Measure would cloak terms of renewable companies’ utility sales agreements

It turns out renewable-energy developers love sunlight on their solar panels, but not on their business practices.

For the second straight legislative session, lawmakers have proposed a bill that would shade the terms of renewable companies’ utility sales agreements, including price per kilowatt hour, from the scrutiny of ratepayers who cover the costs through their power bills.

Senate Bill 123, which revises regulations designed to encourage use of renewables, has a section that would prohibit the Public Utilities Commission of Nevada from disclosing “any information” concerning a contract, lease or agreement between a utility and the provider of green power. The law would make power-purchase deals “proprietary” and classify their information as “a trade secret” unless the utility and provider agree to publicize the terms.

It’s not clear who requested the rule’s inclusion in SB123, but similar language in an ill-fated 2011 bill came from solar, geothermal and wind companies in Northern Nevada, then-Sen. Mike Schneider, D-Las Vegas, said at the time.

When asked who sought the latest confidentiality clause and how it would benefit ratepayers, SB123’s sponsor, Sen. Kelvin Atkinson, D-North Las Vegas, said the rule comes from last session’s Assembly Bill 416, which Gov. Brian Sandoval vetoed. Atkinson added that the Senate will schedule working groups “pretty soon to hammer out the particulars of SB123.”

“The language that you are reading may be much different than its present form,” and is “just a starting point for discussion,” Atkinson added.

In any form, the language discomfits Eric Witkoski, the state consumer advocate who represents ratepayers in utility rate cases. Witkoski said Nevada’s energy-market structure, in which consumers pay monopoly provider NV Energy for electricity, means people should know what costs drive their power bills.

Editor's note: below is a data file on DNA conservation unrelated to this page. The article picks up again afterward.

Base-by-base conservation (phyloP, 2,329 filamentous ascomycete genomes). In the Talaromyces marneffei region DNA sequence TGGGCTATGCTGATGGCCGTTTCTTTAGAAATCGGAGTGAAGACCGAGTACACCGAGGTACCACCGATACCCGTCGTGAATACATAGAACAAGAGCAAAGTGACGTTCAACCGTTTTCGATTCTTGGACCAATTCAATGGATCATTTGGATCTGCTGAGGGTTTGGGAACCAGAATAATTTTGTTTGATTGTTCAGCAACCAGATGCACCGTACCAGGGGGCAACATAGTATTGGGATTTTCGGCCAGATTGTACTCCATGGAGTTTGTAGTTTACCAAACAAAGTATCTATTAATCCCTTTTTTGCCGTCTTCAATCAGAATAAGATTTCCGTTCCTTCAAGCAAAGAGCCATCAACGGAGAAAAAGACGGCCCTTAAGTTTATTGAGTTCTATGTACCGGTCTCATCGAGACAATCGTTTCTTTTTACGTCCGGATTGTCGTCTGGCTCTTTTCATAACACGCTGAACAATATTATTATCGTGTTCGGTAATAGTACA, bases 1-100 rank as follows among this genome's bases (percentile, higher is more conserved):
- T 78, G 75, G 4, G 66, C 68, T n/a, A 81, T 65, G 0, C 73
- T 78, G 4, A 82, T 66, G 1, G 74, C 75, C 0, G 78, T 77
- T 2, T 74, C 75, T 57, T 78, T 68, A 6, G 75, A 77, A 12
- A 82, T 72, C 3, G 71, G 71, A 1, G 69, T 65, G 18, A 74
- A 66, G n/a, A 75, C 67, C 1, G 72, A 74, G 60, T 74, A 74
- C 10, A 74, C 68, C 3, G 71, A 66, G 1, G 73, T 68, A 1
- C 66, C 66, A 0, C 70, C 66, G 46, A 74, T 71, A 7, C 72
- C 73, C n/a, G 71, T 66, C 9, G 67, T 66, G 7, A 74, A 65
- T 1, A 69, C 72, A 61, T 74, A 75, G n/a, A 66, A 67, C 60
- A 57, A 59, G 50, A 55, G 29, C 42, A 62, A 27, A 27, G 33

What’s more, keeping green-energy prices secret only raises added questions and encourages wild conjecture about the cost of clean power.

“When you make prices confidential, you put mystery around them,” Witkoski said. “There’s a lot of speculation. I don’t think it accomplishes transparency on what costs are. Costs have come down over the years, and I think folks should know that. The information should be available. Rumor and misinformation are not good for the industry.”

The drive for confidentiality goes back to 2010, when the Review-Journal asked to see pricing details on power buys from seven clean-energy projects, arguing that consumers had a right to know the costs before the Public Utilities Commission approved the deals.

NV Energy officials said disclosing the price per kilowatt hour could affect competition and future green-energy costs, though the company also said it saw an “important and compelling interest” in publishing the terms, which “directly and immediately” impact electric rates.

The commission ruled that contract costs became public when they were filed for the agency’s approval, and told NV Energy to release pricing details.

The contracts revealed that the seven green-power contracts cost NV Energy 8.6 cents to 13.5 cents per kilowatt hour, compared with roughly 4 cents per kilowatt hour for wholesale power from natural gas.

Less than a year later, in the next legislative session, the confidentiality clause appeared in AB416.

Witkoski discounted the idea that revealing prices would put green providers at a competitive disadvantage. When it decides whether to approve a deal, the Public Utilities Commission weighs a number of factors, including the project’s viability and the wherewithal of the developer to complete the plant. If someone has access to price points, it’s not total exposure for a project.

Commissioners seemed to agree in their Wednesday agenda meeting.

Commissioner David Noble said power prices include expenses for land, financing, labor and infrastructure, and those multiple cost layers make it difficult for any competitor to glean useful trade secrets from a general price per kilowatt hour.

Plus, asking consumers to pay for power without seeing pricing would be like making people buy gasoline without listing the cost at the pump, Noble said.

“I just have a real hard problem with keeping this type of information confidential,” Noble said. “I’d much rather have the public weigh in, or at least know what we’re doing, so at least there’s some reality check there.”

Commissioners Alaina Burtenshaw and Rebecca Wagner agreed, though Wagner also said she’s “not freaked out by this one yet,” because it’s just a starting point for talks.

Contact reporter Jennifer Robison at jrobison@reviewjournal.com or 702-380-4512. Follow @J_Robison1 on Twitter.

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